The number of new coronavirus cases across Britain has risen by more than 30 percent in the past week, new data showed on Friday, with cases likely caused by Omicron subvariants.
Data released by the UK Office for National Statistics showed that more than three million people in the UK had COVID-19 last week, although there has been no comparable spike in hospital admissions. The number of COVID-19 deaths has also fallen slightly in the past week.
“COVID-19 has not gone away,” said Dr Mary Ramsay of the Health Security Agency. “It’s also wise to wear a face covering in crowded, enclosed areas,” she said. Britain dropped almost all of its coronavirus measures months ago, including mask-wearing and social distancing, and masks are rarely seen on public transport.
The latest rise in coronavirus cases comes after a previous rise of about 40 percent last month, following major street parties, concerts and festivities held as part of the platinum jubilee celebrations to mark 70 years of Queen Elizabeth’s reign.
UK officials said the latest wave of COVID-19 infections were likely caused by Omicron subvariants BA.4 and BA.5. Omicron tends to cause milder disease than earlier variants like Alpha or Delta, but scientists warn that its ability to evade the immune system means people may be more susceptible to reinfection, including after vaccination.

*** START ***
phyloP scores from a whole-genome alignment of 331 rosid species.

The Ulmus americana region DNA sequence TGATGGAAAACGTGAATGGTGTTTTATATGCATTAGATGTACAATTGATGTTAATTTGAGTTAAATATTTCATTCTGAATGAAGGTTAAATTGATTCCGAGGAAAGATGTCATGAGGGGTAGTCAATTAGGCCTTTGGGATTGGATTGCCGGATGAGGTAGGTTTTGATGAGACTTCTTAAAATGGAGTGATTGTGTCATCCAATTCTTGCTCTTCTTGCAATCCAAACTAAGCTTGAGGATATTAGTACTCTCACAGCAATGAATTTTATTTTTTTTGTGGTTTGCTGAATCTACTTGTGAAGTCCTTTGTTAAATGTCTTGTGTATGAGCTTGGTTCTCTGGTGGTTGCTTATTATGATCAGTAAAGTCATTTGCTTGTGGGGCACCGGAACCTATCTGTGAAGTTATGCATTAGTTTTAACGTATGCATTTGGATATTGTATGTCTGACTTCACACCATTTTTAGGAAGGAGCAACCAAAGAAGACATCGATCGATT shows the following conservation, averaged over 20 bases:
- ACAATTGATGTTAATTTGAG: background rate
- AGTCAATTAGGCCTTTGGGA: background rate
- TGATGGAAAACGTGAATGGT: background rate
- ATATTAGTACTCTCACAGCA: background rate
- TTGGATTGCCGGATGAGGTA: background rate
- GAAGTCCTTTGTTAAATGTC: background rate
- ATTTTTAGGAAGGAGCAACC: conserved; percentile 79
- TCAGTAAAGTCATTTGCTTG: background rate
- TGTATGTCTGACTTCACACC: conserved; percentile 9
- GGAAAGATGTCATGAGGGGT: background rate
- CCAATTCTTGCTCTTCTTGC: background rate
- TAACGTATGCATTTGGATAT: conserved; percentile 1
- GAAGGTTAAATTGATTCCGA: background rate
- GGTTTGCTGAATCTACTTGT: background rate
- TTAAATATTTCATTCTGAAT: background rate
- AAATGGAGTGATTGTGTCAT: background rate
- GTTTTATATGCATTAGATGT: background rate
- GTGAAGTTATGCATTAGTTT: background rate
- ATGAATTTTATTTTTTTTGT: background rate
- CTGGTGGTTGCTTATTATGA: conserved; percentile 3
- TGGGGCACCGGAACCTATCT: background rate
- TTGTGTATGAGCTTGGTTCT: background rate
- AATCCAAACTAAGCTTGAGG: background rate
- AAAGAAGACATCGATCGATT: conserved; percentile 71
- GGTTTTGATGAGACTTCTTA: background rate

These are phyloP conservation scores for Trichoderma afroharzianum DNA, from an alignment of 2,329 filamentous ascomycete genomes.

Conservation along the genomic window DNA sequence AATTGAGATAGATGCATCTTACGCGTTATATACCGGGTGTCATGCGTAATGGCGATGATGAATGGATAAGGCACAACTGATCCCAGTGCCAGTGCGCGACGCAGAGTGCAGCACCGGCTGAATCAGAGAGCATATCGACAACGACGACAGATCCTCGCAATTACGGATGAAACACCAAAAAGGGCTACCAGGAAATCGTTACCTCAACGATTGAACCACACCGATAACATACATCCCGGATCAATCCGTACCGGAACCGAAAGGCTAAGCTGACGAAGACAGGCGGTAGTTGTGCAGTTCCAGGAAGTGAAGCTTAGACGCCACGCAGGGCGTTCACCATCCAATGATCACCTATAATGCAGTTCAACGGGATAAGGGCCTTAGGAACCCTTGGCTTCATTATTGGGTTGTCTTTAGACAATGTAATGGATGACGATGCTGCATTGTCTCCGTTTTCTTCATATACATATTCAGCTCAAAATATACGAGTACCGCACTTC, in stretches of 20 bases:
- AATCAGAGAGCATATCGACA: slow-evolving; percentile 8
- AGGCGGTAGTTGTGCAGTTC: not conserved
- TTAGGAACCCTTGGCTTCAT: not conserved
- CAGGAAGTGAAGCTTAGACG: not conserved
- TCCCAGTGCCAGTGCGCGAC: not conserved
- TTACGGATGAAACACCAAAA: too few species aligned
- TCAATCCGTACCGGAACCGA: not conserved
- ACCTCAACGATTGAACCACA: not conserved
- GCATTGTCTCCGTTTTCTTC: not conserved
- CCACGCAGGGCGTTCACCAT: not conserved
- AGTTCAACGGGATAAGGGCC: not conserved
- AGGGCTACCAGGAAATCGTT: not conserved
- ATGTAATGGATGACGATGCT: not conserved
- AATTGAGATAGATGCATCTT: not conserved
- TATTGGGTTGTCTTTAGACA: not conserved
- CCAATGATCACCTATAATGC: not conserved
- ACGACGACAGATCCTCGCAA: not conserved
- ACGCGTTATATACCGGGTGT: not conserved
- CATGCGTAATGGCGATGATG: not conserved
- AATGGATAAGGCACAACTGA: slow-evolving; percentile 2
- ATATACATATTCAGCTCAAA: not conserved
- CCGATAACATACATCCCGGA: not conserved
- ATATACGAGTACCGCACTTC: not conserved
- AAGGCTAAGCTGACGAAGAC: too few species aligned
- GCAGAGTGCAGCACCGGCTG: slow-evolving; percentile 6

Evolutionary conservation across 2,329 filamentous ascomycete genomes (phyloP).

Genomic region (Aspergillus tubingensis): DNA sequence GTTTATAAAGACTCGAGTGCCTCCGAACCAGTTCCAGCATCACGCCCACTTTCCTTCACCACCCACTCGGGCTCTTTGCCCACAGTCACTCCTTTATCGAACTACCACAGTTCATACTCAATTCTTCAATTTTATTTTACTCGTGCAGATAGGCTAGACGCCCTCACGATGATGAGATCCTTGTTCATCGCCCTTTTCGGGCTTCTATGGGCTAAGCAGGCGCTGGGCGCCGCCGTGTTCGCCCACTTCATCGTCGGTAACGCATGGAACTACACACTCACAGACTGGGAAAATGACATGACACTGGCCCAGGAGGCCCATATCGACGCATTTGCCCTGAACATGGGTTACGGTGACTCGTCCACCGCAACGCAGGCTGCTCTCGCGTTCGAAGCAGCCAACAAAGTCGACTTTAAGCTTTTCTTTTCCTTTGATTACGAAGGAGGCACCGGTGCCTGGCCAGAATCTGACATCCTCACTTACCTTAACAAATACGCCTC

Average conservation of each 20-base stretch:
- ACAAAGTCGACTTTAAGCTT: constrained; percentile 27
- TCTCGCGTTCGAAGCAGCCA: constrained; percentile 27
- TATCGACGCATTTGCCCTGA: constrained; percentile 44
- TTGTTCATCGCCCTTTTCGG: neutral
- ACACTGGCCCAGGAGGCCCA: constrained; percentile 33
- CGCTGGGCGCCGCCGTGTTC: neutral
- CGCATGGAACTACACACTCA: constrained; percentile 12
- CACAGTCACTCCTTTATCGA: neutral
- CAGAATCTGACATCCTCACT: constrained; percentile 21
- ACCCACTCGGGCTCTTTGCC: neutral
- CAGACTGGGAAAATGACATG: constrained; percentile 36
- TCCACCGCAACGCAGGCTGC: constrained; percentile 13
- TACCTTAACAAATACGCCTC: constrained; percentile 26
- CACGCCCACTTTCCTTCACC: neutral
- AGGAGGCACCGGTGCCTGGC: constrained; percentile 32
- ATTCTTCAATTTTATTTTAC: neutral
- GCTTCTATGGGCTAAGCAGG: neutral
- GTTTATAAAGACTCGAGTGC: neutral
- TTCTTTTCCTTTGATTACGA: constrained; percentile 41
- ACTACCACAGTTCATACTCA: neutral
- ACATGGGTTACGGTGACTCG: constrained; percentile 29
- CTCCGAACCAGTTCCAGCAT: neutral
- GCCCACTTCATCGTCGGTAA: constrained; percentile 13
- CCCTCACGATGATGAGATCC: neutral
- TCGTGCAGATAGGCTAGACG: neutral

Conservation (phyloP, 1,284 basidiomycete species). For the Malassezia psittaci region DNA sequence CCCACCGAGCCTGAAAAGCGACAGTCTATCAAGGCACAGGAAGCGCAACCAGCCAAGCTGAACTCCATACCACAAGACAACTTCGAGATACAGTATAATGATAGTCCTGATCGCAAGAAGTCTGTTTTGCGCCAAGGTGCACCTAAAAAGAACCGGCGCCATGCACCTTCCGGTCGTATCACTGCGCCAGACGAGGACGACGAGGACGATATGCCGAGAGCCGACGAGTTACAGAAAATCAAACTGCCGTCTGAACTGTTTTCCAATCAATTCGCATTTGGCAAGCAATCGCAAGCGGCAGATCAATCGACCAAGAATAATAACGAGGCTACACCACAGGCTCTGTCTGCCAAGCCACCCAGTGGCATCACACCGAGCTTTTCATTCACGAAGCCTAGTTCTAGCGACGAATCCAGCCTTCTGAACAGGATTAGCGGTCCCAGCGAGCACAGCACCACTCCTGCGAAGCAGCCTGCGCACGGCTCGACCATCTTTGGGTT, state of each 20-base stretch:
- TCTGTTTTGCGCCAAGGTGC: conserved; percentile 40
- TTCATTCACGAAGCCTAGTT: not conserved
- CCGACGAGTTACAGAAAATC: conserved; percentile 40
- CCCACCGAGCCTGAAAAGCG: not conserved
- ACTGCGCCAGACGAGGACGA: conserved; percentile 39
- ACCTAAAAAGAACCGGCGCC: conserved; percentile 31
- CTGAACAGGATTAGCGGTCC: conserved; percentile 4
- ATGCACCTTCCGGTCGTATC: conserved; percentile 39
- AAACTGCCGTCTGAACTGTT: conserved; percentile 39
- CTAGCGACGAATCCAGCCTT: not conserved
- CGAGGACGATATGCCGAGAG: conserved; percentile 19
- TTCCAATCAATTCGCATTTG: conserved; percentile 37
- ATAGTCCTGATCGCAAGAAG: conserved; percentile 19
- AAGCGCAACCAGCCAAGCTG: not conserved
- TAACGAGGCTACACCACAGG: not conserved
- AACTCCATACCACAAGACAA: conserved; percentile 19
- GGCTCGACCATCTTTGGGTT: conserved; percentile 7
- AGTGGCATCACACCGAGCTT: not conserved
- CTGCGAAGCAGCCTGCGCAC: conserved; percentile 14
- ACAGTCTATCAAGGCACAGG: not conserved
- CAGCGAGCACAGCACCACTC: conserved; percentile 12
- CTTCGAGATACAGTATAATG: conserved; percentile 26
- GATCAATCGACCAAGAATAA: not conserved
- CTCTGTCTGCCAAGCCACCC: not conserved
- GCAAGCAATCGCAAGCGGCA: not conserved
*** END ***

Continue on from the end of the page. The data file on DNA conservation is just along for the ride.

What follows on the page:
Despite widespread immunization across Britain, vaccine protection is likely waning and Omicron and its subvariants have evolved to become more contagious.
The UK’s Health Security Agency said it saw more outbreaks in care homes for the elderly and an increase in intensive care unit admissions of people over 65.
dr. Jonathan Van-Tam, a former UK deputy medical chief, told the BBC that COVID-19 is now “much, much, much closer to seasonal flu” than when it first emerged. Still, he said experts should be vigilant for signs the virus is causing more serious illness.
Germany’s Robert Koch Institute also reported a similar rise in the coronavirus, with numbers increasing especially among the elderly, children and teenagers.
France has seen a rise in hospitalizations from COVID-19 and officials recently recommended that people start wearing masks again on public transport.
Globally, the World Health Organization said this week that COVID-19 is on the rise in more than 100 countries. The UN health agency warned that relaxed testing and surveillance measures mean it could be harder to catch emerging variants before they spread more widely.